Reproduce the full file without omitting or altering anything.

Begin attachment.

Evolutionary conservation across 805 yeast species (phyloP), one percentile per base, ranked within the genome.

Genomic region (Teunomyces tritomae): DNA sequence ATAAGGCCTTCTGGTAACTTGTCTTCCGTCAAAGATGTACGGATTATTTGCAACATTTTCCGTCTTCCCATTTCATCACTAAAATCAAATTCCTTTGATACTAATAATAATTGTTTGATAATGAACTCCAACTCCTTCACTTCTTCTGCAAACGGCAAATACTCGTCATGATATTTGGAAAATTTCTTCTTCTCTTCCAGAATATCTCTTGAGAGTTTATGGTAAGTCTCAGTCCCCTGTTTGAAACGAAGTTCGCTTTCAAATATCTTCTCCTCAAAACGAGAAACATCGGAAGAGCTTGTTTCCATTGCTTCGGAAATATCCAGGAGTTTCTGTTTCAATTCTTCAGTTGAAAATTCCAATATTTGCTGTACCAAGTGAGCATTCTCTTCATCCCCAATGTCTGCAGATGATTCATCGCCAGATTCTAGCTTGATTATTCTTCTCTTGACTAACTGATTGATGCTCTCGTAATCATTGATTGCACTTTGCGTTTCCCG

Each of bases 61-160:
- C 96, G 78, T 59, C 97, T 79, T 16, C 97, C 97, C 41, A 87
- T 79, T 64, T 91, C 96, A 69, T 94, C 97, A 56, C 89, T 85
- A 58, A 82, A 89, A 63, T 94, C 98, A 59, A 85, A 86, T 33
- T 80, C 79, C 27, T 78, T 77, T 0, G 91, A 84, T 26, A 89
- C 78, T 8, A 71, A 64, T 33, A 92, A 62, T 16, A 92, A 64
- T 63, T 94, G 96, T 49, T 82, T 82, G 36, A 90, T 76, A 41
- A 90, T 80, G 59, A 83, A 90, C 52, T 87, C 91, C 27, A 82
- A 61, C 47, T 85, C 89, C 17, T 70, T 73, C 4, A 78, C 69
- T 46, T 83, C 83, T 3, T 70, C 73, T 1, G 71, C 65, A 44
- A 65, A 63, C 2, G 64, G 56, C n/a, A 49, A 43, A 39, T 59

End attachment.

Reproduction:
Evolutionary conservation across 805 yeast species (phyloP), one percentile per base, ranked within the genome.

Genomic region (Teunomyces tritomae): DNA sequence ATAAGGCCTTCTGGTAACTTGTCTTCCGTCAAAGATGTACGGATTATTTGCAACATTTTCCGTCTTCCCATTTCATCACTAAAATCAAATTCCTTTGATACTAATAATAATTGTTTGATAATGAACTCCAACTCCTTCACTTCTTCTGCAAACGGCAAATACTCGTCATGATATTTGGAAAATTTCTTCTTCTCTTCCAGAATATCTCTTGAGAGTTTATGGTAAGTCTCAGTCCCCTGTTTGAAACGAAGTTCGCTTTCAAATATCTTCTCCTCAAAACGAGAAACATCGGAAGAGCTTGTTTCCATTGCTTCGGAAATATCCAGGAGTTTCTGTTTCAATTCTTCAGTTGAAAATTCCAATATTTGCTGTACCAAGTGAGCATTCTCTTCATCCCCAATGTCTGCAGATGATTCATCGCCAGATTCTAGCTTGATTATTCTTCTCTTGACTAACTGATTGATGCTCTCGTAATCATTGATTGCACTTTGCGTTTCCCG

Each of bases 61-160:
- C 96, G 78, T 59, C 97, T 79, T 16, C 97, C 97, C 41, A 87
- T 79, T 64, T 91, C 96, A 69, T 94, C 97, A 56, C 89, T 85
- A 58, A 82, A 89, A 63, T 94, C 98, A 59, A 85, A 86, T 33
- T 80, C 79, C 27, T 78, T 77, T 0, G 91, A 84, T 26, A 89
- C 78, T 8, A 71, A 64, T 33, A 92, A 62, T 16, A 92, A 64
- T 63, T 94, G 96, T 49, T 82, T 82, G 36, A 90, T 76, A 41
- A 90, T 80, G 59, A 83, A 90, C 52, T 87, C 91, C 27, A 82
- A 61, C 47, T 85, C 89, C 17, T 70, T 73, C 4, A 78, C 69
- T 46, T 83, C 83, T 3, T 70, C 73, T 1, G 71, C 65, A 44
- A 65, A 63, C 2, G 64, G 56, C n/a, A 49, A 43, A 39, T 59